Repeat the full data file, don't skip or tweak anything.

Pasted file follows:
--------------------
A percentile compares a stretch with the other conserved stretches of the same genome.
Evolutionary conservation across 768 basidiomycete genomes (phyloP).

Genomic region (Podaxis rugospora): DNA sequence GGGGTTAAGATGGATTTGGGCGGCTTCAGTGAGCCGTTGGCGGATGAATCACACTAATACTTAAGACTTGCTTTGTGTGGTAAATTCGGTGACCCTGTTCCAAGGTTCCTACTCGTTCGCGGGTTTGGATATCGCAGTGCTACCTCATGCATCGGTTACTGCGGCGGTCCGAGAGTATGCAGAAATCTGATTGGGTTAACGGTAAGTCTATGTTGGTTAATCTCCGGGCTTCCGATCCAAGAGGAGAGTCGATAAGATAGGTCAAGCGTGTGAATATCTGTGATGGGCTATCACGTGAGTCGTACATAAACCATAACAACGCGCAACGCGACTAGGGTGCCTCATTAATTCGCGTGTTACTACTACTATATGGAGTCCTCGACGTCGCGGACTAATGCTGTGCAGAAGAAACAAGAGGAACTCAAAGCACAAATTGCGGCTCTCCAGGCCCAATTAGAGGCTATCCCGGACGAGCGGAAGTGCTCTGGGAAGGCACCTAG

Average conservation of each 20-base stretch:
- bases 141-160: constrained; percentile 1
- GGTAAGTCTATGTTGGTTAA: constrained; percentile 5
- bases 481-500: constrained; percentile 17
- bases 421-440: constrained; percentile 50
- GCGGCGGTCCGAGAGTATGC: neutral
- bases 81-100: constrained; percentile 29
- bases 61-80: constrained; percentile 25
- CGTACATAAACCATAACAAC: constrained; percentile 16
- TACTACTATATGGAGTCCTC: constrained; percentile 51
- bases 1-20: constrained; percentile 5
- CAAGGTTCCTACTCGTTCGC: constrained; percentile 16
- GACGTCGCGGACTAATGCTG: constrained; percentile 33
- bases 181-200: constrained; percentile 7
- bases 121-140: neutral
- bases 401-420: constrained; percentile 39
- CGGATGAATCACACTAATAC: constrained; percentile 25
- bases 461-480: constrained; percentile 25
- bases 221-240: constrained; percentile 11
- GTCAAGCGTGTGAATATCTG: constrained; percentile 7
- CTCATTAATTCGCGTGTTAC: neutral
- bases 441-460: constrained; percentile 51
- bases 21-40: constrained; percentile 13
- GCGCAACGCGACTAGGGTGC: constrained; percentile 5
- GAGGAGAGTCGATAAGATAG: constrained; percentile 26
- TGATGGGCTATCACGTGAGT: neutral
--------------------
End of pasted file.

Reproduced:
A percentile compares a stretch with the other conserved stretches of the same genome.
Evolutionary conservation across 768 basidiomycete genomes (phyloP).

Genomic region (Podaxis rugospora): DNA sequence GGGGTTAAGATGGATTTGGGCGGCTTCAGTGAGCCGTTGGCGGATGAATCACACTAATACTTAAGACTTGCTTTGTGTGGTAAATTCGGTGACCCTGTTCCAAGGTTCCTACTCGTTCGCGGGTTTGGATATCGCAGTGCTACCTCATGCATCGGTTACTGCGGCGGTCCGAGAGTATGCAGAAATCTGATTGGGTTAACGGTAAGTCTATGTTGGTTAATCTCCGGGCTTCCGATCCAAGAGGAGAGTCGATAAGATAGGTCAAGCGTGTGAATATCTGTGATGGGCTATCACGTGAGTCGTACATAAACCATAACAACGCGCAACGCGACTAGGGTGCCTCATTAATTCGCGTGTTACTACTACTATATGGAGTCCTCGACGTCGCGGACTAATGCTGTGCAGAAGAAACAAGAGGAACTCAAAGCACAAATTGCGGCTCTCCAGGCCCAATTAGAGGCTATCCCGGACGAGCGGAAGTGCTCTGGGAAGGCACCTAG

Average conservation of each 20-base stretch:
- bases 141-160: constrained; percentile 1
- GGTAAGTCTATGTTGGTTAA: constrained; percentile 5
- bases 481-500: constrained; percentile 17
- bases 421-440: constrained; percentile 50
- GCGGCGGTCCGAGAGTATGC: neutral
- bases 81-100: constrained; percentile 29
- bases 61-80: constrained; percentile 25
- CGTACATAAACCATAACAAC: constrained; percentile 16
- TACTACTATATGGAGTCCTC: constrained; percentile 51
- bases 1-20: constrained; percentile 5
- CAAGGTTCCTACTCGTTCGC: constrained; percentile 16
- GACGTCGCGGACTAATGCTG: constrained; percentile 33
- bases 181-200: constrained; percentile 7
- bases 121-140: neutral
- bases 401-420: constrained; percentile 39
- CGGATGAATCACACTAATAC: constrained; percentile 25
- bases 461-480: constrained; percentile 25
- bases 221-240: constrained; percentile 11
- GTCAAGCGTGTGAATATCTG: constrained; percentile 7
- CTCATTAATTCGCGTGTTAC: neutral
- bases 441-460: constrained; percentile 51
- bases 21-40: constrained; percentile 13
- GCGCAACGCGACTAGGGTGC: constrained; percentile 5
- GAGGAGAGTCGATAAGATAG: constrained; percentile 26
- TGATGGGCTATCACGTGAGT: neutral